Weekly E-book: Republic, Lost


In an era when special interests funnel huge amounts of money into our government—driven by shifts in campaign-finance rules and brought to new levels by the Supreme Court in Citizens United v. Federal Election Commission—trust in our government has reached an all-time low. More than ever before, Americans believe that money buys results in Congress, and that business interests wield control over our legislature.

So it is that Lawrence Lessig’s Republic Lost: How Money Corrupts Congress–and a Plan to Stop It comes to the American people.

Much has already been said about the book, some critically astute, much of it absolutely clueless. We won’t go into it all here. It will have to suffice to say that the book is not only a coruscating analysis of the corruption of our Congress and indeed virtually all our electoral process at present, but also it is a call to action. Not acts of simply pursuing the same old strategies, based well-tired belief that it is all the other party’s fault, but acts that identify what is truly wrong with the process and pull it up by the roots.

At the time the book came out at the end of 2011, political change in America seemed quite hopeless. One could even say it looks even more hopeless now. And that is exactly the reason to fight for that change. As Professor Lessig writes at the end of his book:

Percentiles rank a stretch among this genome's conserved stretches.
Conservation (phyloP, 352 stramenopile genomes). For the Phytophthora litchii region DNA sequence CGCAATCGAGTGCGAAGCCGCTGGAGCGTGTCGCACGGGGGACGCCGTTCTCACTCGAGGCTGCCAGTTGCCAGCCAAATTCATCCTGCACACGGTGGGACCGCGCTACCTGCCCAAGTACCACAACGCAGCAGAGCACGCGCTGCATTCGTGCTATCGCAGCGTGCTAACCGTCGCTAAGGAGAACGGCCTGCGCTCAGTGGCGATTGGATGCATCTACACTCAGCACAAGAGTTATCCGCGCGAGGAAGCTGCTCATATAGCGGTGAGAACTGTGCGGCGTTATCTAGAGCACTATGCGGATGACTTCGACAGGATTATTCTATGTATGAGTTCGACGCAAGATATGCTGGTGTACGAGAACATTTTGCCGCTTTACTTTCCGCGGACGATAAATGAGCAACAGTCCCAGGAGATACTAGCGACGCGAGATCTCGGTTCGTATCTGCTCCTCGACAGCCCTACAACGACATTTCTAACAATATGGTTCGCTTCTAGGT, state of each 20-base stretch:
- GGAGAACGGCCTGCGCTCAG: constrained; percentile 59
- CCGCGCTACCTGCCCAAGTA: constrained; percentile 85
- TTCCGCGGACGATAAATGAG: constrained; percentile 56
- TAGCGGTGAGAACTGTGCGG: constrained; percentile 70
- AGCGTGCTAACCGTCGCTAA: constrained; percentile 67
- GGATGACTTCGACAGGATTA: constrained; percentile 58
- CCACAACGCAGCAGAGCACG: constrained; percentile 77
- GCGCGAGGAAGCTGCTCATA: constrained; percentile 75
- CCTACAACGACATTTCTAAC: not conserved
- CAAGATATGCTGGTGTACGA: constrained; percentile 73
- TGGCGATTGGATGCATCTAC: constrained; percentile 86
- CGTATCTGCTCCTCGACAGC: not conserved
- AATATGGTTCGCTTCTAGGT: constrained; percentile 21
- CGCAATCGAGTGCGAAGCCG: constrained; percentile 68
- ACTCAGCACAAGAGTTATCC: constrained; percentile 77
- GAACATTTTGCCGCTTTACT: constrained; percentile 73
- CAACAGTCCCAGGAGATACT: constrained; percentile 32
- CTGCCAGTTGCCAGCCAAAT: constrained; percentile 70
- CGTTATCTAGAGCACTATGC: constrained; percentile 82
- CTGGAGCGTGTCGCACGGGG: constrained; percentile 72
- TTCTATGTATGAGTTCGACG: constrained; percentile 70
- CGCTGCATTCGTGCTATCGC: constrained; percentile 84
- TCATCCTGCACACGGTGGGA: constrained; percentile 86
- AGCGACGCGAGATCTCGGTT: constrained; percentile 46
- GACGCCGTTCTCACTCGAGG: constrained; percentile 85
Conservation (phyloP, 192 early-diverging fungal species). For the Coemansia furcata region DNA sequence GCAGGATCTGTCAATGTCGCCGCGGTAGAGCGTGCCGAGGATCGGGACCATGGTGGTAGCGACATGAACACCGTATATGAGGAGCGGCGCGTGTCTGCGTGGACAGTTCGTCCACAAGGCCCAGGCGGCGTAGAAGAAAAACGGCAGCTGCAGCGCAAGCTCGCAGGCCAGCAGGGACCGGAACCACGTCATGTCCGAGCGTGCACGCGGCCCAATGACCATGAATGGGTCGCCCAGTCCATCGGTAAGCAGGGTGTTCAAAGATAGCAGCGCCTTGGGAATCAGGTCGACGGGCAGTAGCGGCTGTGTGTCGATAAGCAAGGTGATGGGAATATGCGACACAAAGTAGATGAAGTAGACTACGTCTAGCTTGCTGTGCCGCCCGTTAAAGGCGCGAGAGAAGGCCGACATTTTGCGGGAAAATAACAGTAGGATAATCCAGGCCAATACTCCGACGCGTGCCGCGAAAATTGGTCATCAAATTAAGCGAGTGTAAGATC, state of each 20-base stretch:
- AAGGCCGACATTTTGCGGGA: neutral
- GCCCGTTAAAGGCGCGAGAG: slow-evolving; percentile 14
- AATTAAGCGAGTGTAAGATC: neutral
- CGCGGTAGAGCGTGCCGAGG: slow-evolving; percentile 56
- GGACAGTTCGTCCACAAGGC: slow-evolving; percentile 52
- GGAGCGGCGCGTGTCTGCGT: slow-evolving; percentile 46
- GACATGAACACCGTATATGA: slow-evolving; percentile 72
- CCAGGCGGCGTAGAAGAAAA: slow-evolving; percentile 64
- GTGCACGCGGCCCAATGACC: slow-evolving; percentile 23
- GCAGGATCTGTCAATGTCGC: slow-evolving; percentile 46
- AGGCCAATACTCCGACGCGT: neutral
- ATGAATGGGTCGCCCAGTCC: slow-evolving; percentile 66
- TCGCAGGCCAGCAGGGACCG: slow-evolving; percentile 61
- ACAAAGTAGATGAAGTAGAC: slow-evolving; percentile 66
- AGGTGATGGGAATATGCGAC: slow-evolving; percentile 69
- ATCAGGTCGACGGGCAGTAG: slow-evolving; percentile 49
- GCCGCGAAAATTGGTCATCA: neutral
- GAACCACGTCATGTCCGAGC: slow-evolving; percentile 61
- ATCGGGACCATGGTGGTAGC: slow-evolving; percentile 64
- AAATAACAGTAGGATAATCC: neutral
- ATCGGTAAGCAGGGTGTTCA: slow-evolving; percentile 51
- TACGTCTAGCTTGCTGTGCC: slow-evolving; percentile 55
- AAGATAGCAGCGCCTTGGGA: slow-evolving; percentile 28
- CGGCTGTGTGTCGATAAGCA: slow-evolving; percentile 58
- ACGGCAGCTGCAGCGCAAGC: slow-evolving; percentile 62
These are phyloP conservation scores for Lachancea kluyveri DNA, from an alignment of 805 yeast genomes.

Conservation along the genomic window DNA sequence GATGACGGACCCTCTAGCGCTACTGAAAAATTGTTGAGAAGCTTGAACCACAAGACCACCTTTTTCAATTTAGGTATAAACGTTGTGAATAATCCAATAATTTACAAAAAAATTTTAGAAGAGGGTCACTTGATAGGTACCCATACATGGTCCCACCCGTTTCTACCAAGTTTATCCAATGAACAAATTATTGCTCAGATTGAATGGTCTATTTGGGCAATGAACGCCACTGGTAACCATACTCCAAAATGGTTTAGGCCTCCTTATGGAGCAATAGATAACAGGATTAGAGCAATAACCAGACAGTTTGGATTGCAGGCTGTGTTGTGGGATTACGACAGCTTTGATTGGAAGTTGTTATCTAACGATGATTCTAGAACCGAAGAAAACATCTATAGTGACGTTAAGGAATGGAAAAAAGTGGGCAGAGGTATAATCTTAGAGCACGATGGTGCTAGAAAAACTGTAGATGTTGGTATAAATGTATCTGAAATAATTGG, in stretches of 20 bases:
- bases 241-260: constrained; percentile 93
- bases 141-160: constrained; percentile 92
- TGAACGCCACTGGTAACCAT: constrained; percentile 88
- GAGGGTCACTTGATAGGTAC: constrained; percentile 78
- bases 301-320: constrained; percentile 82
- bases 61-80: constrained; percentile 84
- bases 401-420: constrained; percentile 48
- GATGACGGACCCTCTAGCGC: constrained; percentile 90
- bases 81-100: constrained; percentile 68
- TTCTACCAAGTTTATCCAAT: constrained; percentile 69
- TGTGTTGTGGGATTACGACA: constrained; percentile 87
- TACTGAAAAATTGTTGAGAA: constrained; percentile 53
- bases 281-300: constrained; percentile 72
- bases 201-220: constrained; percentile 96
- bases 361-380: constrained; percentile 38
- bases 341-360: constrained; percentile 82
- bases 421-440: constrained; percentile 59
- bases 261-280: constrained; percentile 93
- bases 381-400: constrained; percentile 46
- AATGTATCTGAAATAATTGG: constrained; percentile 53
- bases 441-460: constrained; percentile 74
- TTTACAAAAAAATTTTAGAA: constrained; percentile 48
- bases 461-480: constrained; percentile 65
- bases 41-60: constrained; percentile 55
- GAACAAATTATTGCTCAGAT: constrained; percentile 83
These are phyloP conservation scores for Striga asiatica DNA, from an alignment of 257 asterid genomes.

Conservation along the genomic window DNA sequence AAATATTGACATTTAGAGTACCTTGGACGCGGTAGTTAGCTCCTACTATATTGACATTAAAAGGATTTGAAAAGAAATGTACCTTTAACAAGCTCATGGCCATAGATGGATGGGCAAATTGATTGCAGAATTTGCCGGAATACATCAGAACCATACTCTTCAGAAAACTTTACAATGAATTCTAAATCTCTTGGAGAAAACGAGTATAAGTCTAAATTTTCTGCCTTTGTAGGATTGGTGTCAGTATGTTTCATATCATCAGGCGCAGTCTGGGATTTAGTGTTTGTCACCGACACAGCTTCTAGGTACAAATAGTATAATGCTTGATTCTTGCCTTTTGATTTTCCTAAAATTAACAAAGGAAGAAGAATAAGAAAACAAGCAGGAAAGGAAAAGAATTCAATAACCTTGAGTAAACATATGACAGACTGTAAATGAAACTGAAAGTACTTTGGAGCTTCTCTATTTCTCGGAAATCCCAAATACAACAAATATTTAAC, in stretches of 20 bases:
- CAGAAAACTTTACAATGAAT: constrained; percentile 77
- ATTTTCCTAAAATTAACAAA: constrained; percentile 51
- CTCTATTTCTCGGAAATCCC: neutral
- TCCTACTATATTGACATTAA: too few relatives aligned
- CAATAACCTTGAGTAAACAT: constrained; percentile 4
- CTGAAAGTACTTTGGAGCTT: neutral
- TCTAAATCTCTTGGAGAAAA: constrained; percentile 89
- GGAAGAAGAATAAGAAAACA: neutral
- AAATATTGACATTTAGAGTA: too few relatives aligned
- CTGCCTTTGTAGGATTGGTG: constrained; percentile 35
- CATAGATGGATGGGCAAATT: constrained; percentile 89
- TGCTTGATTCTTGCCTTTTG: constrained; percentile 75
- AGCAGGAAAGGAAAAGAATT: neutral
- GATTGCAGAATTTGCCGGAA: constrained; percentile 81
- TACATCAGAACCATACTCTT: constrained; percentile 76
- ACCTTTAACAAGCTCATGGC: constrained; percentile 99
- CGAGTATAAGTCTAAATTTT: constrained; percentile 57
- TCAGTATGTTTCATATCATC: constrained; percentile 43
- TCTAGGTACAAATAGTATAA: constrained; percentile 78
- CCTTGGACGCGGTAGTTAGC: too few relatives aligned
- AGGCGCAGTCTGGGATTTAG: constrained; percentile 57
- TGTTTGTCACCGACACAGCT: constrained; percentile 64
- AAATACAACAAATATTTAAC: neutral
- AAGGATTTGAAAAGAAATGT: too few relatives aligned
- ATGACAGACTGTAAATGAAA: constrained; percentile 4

I wouldn’t compare my love for my family and my love for my nation, except to say that the irrational parts in each feel very much the same. Or at least one irrational part that I would hope you saw as the same: we should be willing to do whatever we can, the odds be damned, to save both when we see, when we finally see, the threat that stands above both.

The poor do this all the time for us—not just the poor, but many, many who are poor. We call them soldiers. They volunteer to fight wars for democracy. They put their lives on the line, literally, for an argument that is, in my humble opinion, vastly more attenuated to the end of saving democracy than anything I’ve described here.

The war I’ve endorsed won’t kill anyone. And it is a war we can’t rely on poor people to fight alone.

So you pick your poison. You tell me which hopeless strategy is best. Or you come up with a better one. But don’t tell me this is hopeless. Hopelessness is precisely the reason that citizens must fight.


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